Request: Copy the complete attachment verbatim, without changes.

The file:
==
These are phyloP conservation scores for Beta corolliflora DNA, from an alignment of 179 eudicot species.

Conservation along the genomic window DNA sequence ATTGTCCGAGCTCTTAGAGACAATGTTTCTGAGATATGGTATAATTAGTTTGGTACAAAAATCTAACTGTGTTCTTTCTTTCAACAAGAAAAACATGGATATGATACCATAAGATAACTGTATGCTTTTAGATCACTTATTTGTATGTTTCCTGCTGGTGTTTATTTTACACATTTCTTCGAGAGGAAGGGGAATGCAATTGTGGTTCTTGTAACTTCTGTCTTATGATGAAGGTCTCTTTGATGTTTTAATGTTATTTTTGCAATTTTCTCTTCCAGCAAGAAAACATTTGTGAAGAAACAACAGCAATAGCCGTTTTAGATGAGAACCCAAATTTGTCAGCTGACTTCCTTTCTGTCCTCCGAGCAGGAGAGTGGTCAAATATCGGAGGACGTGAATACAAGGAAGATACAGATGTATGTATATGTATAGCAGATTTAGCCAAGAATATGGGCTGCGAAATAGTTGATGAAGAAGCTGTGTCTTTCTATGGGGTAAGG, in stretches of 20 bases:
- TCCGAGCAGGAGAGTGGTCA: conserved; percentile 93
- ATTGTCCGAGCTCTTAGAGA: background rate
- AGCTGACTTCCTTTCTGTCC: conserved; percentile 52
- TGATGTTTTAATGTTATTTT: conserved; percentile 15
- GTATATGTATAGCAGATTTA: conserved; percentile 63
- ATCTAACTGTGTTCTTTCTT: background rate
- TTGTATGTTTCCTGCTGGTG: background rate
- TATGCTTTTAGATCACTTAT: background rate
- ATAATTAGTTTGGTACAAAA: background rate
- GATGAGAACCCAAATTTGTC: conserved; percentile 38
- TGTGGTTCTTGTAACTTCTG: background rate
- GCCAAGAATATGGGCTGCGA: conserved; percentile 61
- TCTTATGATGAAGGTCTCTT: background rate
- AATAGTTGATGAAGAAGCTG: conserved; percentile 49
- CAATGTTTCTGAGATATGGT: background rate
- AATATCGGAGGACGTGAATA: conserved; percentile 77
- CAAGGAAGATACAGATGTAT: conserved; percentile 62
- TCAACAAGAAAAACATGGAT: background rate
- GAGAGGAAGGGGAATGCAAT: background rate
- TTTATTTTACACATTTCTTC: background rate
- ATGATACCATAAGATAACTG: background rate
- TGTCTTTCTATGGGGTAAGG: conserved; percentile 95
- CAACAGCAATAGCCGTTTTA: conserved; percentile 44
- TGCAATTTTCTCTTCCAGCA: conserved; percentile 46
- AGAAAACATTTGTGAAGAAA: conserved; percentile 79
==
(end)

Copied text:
These are phyloP conservation scores for Beta corolliflora DNA, from an alignment of 179 eudicot species.

Conservation along the genomic window DNA sequence ATTGTCCGAGCTCTTAGAGACAATGTTTCTGAGATATGGTATAATTAGTTTGGTACAAAAATCTAACTGTGTTCTTTCTTTCAACAAGAAAAACATGGATATGATACCATAAGATAACTGTATGCTTTTAGATCACTTATTTGTATGTTTCCTGCTGGTGTTTATTTTACACATTTCTTCGAGAGGAAGGGGAATGCAATTGTGGTTCTTGTAACTTCTGTCTTATGATGAAGGTCTCTTTGATGTTTTAATGTTATTTTTGCAATTTTCTCTTCCAGCAAGAAAACATTTGTGAAGAAACAACAGCAATAGCCGTTTTAGATGAGAACCCAAATTTGTCAGCTGACTTCCTTTCTGTCCTCCGAGCAGGAGAGTGGTCAAATATCGGAGGACGTGAATACAAGGAAGATACAGATGTATGTATATGTATAGCAGATTTAGCCAAGAATATGGGCTGCGAAATAGTTGATGAAGAAGCTGTGTCTTTCTATGGGGTAAGG, in stretches of 20 bases:
- TCCGAGCAGGAGAGTGGTCA: conserved; percentile 93
- ATTGTCCGAGCTCTTAGAGA: background rate
- AGCTGACTTCCTTTCTGTCC: conserved; percentile 52
- TGATGTTTTAATGTTATTTT: conserved; percentile 15
- GTATATGTATAGCAGATTTA: conserved; percentile 63
- ATCTAACTGTGTTCTTTCTT: background rate
- TTGTATGTTTCCTGCTGGTG: background rate
- TATGCTTTTAGATCACTTAT: background rate
- ATAATTAGTTTGGTACAAAA: background rate
- GATGAGAACCCAAATTTGTC: conserved; percentile 38
- TGTGGTTCTTGTAACTTCTG: background rate
- GCCAAGAATATGGGCTGCGA: conserved; percentile 61
- TCTTATGATGAAGGTCTCTT: background rate
- AATAGTTGATGAAGAAGCTG: conserved; percentile 49
- CAATGTTTCTGAGATATGGT: background rate
- AATATCGGAGGACGTGAATA: conserved; percentile 77
- CAAGGAAGATACAGATGTAT: conserved; percentile 62
- TCAACAAGAAAAACATGGAT: background rate
- GAGAGGAAGGGGAATGCAAT: background rate
- TTTATTTTACACATTTCTTC: background rate
- ATGATACCATAAGATAACTG: background rate
- TGTCTTTCTATGGGGTAAGG: conserved; percentile 95
- CAACAGCAATAGCCGTTTTA: conserved; percentile 44
- TGCAATTTTCTCTTCCAGCA: conserved; percentile 46
- AGAAAACATTTGTGAAGAAA: conserved; percentile 79